I want to remove them because when I go to publish changes to a website, these extra files are also published to the website, adding double (or more) of the space required.
Sounds like something is REALLY wrong with your Windows Live Sync. I would uninstall and re-install. Something is for sure not right with the Sync. You should never get dupe files named after your computer…
Upon further investigation, I see that it is not the regular computer name that it is being used, but the computer name that I gave each computer in the Live Sync program.
I have completed a Search through my whole computer, and removed the extra files, which were about 600 (after using Live Sync for 3/4 year.) Perhaps the problem is that I didn’t allow the 2nd computer to finish with copying the files over before shutting down. I have given it an extra hour this time, and will see what tomorrow brings., and report back.
Good suggestion about re-installing; may resort to that.
You should try the new Live Sync Beta, it is much more feature rich and is better supported.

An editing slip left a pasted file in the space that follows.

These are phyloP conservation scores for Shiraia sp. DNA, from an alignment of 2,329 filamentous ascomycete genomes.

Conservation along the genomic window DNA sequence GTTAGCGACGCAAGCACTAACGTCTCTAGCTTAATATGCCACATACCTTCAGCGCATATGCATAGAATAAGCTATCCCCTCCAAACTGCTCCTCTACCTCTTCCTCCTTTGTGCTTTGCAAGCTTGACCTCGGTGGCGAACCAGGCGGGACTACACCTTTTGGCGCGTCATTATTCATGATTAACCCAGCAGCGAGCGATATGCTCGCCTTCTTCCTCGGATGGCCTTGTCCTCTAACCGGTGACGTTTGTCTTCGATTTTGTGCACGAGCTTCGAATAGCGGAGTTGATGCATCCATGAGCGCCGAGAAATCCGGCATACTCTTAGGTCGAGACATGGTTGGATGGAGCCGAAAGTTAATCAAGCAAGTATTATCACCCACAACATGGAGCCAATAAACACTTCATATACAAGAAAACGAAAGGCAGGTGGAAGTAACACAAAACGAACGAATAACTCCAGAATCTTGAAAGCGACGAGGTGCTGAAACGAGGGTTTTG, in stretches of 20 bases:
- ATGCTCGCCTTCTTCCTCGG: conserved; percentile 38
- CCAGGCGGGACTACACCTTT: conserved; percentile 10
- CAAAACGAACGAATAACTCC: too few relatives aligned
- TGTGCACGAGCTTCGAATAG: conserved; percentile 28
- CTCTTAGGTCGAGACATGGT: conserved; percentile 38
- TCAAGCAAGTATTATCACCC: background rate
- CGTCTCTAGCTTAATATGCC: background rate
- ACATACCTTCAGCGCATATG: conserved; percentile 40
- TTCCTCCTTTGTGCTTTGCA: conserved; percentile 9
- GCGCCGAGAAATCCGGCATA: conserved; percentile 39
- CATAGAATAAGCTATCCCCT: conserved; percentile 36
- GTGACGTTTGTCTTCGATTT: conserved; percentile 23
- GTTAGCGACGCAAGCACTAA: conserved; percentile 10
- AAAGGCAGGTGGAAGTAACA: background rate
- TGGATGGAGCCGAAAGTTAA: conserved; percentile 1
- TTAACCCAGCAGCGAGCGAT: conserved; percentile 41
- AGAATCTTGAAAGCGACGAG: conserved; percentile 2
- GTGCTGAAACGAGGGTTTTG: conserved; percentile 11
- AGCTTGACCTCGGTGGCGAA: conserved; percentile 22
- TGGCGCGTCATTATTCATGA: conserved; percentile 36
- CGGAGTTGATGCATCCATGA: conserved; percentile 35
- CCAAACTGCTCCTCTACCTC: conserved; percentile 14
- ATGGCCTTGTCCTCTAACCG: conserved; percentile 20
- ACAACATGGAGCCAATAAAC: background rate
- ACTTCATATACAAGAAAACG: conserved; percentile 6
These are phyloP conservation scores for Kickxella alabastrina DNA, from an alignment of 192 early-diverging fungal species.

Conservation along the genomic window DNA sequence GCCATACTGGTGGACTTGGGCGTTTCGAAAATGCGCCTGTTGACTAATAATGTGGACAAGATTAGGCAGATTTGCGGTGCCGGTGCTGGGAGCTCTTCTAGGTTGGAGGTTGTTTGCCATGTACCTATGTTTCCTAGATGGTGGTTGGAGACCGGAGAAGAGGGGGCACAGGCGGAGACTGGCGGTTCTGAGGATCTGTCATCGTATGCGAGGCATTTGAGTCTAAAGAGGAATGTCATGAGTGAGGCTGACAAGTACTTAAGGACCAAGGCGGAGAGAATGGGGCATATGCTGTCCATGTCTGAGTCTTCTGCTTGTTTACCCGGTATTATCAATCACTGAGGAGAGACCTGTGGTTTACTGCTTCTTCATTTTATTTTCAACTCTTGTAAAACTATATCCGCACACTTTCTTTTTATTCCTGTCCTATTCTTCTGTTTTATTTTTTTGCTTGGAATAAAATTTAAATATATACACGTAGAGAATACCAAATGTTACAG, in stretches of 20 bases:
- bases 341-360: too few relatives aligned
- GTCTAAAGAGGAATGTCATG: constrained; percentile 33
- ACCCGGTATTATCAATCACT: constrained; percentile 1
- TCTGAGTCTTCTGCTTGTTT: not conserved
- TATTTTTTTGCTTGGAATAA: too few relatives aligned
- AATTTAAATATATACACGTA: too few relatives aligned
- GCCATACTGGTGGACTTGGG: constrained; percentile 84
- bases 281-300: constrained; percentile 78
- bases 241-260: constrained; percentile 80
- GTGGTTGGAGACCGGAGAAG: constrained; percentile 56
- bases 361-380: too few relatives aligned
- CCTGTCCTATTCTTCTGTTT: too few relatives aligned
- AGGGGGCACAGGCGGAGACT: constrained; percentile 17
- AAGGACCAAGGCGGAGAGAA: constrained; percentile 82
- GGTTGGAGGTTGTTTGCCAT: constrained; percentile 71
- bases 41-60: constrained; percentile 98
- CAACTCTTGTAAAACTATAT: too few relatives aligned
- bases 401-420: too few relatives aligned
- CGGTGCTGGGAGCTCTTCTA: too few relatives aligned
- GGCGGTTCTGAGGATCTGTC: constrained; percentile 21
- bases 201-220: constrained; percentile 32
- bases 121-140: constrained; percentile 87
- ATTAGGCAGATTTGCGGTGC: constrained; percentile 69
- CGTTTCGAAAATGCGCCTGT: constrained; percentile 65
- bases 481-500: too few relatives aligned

At home, we use Dropbox for our ‘important’ files, syncing them between our laptops and two of our desktops and in the cloud (in case, God forbid, the house burns down before we can get the ‘puters out). I totally agree with the comment that DB just ‘feels’ more robust for this.
I like Live Mesh for the remote desktopping without dealing with persistent IP addys – I have a ‘media’ computer mostly filled with music files hooked up to the TV and sound system, and with LM I can sit on the couch or anywhere else and put on what I want to hear… I also like administering the desktops around the house from my laptop.
Late to the party, but thought I’d just say, I use DropBox and SkyDrive…but not Mesh.
I use SkyDrive for the tight integration with Microsoft Office 2010, especially OneNote. Plus it also gives me the ability to view the files using Office Web App, if I’m somewhere without Office 2010 installed – neat.
But DropBox is the storage sync king, and it just works with little fuss. Nice little sharing touches means you can share quickly without prerequisite accounts. And it’s cross platform, and has a neat web interface. Plus every file organiser/viewer on iOS seems to support DropBox.